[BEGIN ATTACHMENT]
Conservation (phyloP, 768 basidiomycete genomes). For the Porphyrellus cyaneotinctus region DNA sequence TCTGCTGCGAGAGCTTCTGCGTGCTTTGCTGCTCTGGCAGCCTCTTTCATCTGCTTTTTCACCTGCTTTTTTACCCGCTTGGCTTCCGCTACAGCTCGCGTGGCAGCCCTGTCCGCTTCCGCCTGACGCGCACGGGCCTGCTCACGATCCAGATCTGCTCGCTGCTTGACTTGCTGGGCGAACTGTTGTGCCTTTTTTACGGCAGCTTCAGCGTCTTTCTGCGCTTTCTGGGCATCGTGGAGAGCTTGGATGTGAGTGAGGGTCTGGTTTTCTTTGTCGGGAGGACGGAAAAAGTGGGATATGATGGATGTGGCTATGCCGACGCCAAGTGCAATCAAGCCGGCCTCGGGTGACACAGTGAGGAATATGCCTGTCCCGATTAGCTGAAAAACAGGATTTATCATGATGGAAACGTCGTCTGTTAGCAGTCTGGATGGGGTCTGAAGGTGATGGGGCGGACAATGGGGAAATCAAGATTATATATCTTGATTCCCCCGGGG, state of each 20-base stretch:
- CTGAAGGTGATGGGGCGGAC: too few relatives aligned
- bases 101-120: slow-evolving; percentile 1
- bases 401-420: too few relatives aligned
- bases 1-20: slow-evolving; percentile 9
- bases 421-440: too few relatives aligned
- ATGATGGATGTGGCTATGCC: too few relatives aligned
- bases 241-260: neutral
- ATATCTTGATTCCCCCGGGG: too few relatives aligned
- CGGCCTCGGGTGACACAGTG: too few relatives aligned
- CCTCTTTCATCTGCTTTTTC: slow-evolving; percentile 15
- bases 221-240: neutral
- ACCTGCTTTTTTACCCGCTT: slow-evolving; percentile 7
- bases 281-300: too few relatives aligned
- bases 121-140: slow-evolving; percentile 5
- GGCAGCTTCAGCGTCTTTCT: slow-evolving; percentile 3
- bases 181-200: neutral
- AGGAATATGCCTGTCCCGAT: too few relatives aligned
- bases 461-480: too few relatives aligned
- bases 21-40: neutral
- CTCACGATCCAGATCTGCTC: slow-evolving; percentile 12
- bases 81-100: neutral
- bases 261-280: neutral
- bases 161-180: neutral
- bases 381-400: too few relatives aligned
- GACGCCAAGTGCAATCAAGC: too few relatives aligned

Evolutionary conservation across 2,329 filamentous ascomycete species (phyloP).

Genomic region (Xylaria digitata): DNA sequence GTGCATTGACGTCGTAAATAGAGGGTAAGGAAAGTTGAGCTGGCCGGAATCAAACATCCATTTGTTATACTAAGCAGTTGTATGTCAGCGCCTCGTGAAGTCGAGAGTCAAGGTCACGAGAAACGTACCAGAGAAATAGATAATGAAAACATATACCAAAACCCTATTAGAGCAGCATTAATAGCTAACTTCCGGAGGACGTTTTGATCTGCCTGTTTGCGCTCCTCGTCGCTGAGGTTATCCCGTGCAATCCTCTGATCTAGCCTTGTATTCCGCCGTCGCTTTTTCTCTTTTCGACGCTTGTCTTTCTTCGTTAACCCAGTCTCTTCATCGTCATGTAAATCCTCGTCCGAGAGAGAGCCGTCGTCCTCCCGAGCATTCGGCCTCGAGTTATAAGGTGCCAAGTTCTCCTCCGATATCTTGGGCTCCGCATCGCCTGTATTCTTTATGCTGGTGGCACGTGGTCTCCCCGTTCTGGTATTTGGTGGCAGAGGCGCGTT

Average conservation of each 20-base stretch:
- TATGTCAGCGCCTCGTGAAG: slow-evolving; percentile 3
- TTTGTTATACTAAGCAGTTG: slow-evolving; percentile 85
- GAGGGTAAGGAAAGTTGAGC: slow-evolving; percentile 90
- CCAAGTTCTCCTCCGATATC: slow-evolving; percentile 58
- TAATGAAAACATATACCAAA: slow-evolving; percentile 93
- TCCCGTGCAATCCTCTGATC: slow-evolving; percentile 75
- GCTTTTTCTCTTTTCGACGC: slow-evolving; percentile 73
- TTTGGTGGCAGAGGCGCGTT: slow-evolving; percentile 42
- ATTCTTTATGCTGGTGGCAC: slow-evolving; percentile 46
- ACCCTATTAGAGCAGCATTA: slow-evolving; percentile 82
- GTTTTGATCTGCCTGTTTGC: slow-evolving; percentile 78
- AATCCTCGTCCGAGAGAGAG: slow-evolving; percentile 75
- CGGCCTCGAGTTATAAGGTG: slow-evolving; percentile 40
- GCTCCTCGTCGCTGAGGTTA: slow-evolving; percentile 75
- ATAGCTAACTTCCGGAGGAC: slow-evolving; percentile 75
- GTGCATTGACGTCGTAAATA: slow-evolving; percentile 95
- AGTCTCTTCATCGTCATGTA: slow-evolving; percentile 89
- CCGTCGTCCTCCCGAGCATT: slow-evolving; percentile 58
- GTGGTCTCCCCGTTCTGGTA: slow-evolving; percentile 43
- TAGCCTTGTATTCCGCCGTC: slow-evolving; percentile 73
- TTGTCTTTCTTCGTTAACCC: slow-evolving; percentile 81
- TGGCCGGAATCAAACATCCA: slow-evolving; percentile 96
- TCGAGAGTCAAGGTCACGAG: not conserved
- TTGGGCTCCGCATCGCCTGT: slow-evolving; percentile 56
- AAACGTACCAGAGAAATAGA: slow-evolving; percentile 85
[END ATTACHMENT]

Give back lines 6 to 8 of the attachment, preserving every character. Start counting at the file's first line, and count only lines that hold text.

- bases 421-440: too few relatives aligned
- ATGATGGATGTGGCTATGCC: too few relatives aligned
- bases 241-260: neutral